Southam in WW1

Centenary Archive

Honouring those who died and all who served


William Henry (Will) Eadon

Will Eadon was a great pal of Jack Fessey and they signed up together. Jack went in the Royal Navy and Will joined the Royal Warwickshires.

Will, son of William and Helen Eadon of Top Tomlow was born 19th September 1899. He was only just fifteen-years old when he arrived, early in October 1914, with the Regiment at Codford St Mary Army Camp, on  Salisbury Plain.

He sent his mother a card which gave her no news. It simply said ‘From Will’.  How was the young lad coping? Six weeks later another card, showing a view of the vast camp arrived and this time he explained ‘our tent is in the middle behind the Simonds sign [in the middle of the picture]’. Perhaps he was settling in!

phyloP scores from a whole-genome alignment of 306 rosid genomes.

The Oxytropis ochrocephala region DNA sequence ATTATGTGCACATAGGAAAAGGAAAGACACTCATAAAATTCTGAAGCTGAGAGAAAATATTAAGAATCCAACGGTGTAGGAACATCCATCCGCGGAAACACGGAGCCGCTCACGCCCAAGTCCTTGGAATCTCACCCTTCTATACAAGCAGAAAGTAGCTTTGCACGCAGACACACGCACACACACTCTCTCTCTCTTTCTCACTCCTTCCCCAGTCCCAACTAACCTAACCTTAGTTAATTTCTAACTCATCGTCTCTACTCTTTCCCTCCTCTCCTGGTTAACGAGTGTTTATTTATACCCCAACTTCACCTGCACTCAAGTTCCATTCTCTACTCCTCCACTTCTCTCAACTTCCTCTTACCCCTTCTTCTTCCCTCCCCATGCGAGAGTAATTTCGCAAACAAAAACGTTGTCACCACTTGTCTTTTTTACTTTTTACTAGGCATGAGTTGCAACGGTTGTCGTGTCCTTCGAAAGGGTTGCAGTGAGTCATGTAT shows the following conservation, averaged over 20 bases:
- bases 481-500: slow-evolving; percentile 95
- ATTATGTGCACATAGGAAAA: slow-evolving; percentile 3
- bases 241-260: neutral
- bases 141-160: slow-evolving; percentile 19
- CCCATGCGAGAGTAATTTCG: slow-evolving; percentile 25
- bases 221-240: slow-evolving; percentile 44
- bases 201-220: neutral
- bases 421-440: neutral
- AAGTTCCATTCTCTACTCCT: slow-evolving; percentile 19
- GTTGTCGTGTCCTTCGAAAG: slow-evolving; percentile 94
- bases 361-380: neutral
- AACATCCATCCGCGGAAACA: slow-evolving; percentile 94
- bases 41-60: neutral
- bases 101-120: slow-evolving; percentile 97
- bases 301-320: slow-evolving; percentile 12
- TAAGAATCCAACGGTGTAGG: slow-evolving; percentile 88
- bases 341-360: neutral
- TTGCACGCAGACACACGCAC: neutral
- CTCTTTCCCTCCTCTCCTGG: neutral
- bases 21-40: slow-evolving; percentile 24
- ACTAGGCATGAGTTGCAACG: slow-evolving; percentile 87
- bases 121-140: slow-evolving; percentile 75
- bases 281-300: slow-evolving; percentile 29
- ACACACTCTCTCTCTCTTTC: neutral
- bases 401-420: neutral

Will was sent back from France when it was discovered that he was not eighteen. As news of the war darkened, his mother must have been relieved to get the card from the Dunkirk Embarkation Camp where he awaited a ship back to England.  He was hoping to be home for Easter.

Will, like his friend Jack served for several years after the war ended. He was in India with the Cameroons, a kilted Scots regiment.

He sailed home in February 1922 on board HMS Himalaya.  Later he married Jack’s sister Vera Fessey. They lived at 9 The Poplars, Napton and Will was a metal worker in the construction industry.

Will and Vera’s daughter Audrey Haynes remembers how, in the late 1930s, she and her sister, as little girls, had pleated skirts made from her father’s regimental tartan kilt.

(Based on conversations with Audrey Haynes of Southam in 2014. Audrey has graciously allowed us to reproduce the photographs below)